A year ago I noted, Mobility, both the state of being and the devices we use, will continue to grow and be an immense enabler and/or inhibitor for organizations. Today, we are the devices, controllers and data generators and we’re interacting, even socially, with a growing list of robots and objects. Security continues to flummox folks both from a development standpoint – talking to you IoT manufacturers – and from a purely personal realm. The more connected devices we have in and around our lives, homes and offices the more opportunities for the bad guys to take advantage.

This is sure to continue as our digital, software-defined lives connect and intersect with the things around us. We’ll likely see a number of significant IoT security discussions coming out of CES this week too with cars and robots the starring attraction this year.

And as our lives – personal and professional – continue to be chronicled on the internet, the various thieves, nation states, and activists will continue to be one step ahead, probing data and looking for that golden slab of info. Making money, causing disruptions, or orchestrating outright take-downs through online attacks are big motivations for those seeking notoriety or simply a big score. But it’s not always from the crook or spy half a globe away. Insider threats, malicious or not, have made traditional concepts of the perimeter almost useless.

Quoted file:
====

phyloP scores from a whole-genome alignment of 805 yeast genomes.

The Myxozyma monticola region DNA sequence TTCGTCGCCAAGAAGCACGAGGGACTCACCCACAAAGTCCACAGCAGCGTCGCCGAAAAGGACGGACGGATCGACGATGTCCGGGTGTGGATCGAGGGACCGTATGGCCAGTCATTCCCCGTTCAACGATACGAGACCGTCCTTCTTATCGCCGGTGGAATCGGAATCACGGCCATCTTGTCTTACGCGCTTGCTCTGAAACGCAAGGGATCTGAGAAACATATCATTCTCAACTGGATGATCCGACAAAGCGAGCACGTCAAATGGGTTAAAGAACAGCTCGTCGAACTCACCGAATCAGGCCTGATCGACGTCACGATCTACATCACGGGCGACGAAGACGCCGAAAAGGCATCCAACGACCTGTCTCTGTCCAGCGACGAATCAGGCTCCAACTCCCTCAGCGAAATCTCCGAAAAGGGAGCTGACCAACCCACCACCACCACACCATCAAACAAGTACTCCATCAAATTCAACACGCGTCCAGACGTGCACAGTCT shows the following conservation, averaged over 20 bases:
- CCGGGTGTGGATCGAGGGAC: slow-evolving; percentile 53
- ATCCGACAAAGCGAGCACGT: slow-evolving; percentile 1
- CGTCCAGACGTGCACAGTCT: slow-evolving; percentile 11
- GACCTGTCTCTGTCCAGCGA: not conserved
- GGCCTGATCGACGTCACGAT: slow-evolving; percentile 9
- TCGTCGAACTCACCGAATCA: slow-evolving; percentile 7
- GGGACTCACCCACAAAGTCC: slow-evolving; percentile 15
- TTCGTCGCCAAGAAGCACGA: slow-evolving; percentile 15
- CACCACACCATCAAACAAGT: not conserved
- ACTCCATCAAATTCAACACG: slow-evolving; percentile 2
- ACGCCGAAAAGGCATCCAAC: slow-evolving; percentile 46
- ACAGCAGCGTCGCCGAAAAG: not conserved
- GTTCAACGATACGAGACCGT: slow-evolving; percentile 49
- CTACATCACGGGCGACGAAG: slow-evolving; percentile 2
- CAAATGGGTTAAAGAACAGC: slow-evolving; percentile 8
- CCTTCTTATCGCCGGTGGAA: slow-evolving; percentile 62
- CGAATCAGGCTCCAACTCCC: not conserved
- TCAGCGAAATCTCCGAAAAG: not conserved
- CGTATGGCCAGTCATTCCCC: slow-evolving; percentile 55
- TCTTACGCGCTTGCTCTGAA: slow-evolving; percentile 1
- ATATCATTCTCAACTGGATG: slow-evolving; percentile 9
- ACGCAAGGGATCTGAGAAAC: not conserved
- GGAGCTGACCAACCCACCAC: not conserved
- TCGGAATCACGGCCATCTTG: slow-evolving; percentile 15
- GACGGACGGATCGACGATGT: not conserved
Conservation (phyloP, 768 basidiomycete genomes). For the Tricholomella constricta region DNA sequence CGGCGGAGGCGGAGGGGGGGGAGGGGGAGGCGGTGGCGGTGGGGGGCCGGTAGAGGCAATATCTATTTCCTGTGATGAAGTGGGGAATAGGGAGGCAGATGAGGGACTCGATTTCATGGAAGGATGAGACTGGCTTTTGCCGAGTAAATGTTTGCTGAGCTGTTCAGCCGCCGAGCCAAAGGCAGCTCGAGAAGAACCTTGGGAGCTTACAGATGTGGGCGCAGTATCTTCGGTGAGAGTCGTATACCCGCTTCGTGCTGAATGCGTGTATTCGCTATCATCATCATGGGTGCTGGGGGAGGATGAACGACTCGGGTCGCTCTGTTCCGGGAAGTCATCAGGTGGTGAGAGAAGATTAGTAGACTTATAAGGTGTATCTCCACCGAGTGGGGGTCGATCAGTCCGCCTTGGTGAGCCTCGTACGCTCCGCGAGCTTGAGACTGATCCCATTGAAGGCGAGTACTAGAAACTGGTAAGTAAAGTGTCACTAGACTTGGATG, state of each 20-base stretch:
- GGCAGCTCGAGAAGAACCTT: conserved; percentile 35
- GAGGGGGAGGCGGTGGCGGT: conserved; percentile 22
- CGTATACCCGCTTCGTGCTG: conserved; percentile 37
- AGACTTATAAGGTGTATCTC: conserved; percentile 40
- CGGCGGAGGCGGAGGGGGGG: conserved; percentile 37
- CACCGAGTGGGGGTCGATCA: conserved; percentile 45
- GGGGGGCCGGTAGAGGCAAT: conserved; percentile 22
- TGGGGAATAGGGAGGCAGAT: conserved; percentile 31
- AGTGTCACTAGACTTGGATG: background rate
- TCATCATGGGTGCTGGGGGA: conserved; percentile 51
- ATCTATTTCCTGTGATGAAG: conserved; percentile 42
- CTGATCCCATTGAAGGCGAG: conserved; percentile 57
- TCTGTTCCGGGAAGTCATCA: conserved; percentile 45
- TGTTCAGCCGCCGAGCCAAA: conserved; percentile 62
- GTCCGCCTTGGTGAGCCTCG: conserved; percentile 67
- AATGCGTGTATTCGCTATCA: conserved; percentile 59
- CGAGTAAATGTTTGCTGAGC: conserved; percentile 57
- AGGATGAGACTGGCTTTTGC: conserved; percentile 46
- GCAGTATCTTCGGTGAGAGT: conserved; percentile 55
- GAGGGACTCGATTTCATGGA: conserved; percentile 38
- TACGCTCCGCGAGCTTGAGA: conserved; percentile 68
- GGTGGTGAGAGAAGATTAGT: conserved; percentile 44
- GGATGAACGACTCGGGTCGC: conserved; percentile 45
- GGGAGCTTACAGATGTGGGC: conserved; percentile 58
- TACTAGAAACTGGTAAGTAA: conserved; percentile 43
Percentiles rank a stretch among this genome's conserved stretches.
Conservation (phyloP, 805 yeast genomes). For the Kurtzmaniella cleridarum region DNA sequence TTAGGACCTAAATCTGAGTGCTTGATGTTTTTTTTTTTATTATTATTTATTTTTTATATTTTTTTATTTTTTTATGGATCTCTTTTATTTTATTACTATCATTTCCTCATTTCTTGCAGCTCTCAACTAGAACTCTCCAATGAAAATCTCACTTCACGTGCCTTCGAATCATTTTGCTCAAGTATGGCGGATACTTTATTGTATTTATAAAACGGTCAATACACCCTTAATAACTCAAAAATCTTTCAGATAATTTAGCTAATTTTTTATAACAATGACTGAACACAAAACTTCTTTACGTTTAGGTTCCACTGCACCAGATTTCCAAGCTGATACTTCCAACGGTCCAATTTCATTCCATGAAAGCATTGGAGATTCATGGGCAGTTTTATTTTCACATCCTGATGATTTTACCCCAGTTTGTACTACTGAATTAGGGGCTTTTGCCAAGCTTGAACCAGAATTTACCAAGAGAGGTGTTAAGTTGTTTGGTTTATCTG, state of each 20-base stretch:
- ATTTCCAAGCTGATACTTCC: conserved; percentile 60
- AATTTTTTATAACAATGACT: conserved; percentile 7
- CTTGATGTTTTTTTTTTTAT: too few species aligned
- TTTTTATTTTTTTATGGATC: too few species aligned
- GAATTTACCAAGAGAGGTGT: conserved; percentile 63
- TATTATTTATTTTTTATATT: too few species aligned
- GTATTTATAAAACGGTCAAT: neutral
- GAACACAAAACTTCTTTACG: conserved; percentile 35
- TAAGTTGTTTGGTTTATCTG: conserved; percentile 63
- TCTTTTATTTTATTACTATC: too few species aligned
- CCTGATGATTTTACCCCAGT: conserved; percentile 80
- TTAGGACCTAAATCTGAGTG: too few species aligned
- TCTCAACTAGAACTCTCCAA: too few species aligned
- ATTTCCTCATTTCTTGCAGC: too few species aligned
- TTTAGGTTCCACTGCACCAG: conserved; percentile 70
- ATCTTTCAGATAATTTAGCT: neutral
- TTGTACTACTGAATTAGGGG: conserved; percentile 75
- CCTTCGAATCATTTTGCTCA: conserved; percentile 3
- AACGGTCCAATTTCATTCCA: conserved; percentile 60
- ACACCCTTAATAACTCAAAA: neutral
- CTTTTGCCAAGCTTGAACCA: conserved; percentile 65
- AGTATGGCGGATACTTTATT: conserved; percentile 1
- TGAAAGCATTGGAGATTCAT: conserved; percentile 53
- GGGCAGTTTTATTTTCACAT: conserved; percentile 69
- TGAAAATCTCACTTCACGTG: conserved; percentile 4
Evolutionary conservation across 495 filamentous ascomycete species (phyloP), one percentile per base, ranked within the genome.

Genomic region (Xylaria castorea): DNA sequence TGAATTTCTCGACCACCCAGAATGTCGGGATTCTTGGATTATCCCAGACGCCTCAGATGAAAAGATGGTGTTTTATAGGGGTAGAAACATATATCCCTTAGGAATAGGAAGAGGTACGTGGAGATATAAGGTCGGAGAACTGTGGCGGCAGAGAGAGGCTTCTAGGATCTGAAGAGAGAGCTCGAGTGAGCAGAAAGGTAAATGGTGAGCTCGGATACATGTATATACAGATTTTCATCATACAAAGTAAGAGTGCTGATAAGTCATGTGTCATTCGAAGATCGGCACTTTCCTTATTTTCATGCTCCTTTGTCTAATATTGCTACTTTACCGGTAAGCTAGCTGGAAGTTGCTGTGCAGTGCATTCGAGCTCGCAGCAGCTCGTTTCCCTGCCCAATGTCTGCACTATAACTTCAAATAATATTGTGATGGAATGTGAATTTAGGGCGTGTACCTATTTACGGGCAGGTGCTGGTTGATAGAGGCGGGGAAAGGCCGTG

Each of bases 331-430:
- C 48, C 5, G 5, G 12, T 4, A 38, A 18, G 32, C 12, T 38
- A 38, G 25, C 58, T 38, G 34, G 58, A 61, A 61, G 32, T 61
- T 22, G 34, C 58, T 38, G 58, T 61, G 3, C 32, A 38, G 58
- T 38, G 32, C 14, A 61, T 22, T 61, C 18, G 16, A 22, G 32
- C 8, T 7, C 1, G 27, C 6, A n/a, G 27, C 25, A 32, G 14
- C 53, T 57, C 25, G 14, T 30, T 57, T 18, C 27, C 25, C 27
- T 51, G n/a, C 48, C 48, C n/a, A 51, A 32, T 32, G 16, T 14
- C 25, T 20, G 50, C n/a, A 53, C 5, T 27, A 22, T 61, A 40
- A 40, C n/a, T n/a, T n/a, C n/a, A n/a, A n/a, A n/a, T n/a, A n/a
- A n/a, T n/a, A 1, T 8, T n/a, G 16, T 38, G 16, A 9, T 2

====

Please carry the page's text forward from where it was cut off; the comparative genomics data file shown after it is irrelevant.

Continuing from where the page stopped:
Here at DevCentral, our community is ready to help you through many of your most challenging application delivery endeavors this year. Like the rooster, we aim to be open and honest about how to accomplish a task with BIG-IP...including when it cannot do something.  In recent weeks we’ve posted mitigations for Mirai bots, the recent PHP 0-days, along with a bunch of iControlREST solutions and an excellent article from Kevin Stewart about TLS Fingerprinting. And we look forward to answering your most perplexing BIG-IP questions. Also our very own Jason Rahm passed his Exam 201 - TMOS Administration so make sure you hit him up for some of your harder questions. The rest of the team will be looking to take the F5 Certified 201 sometime this quarter.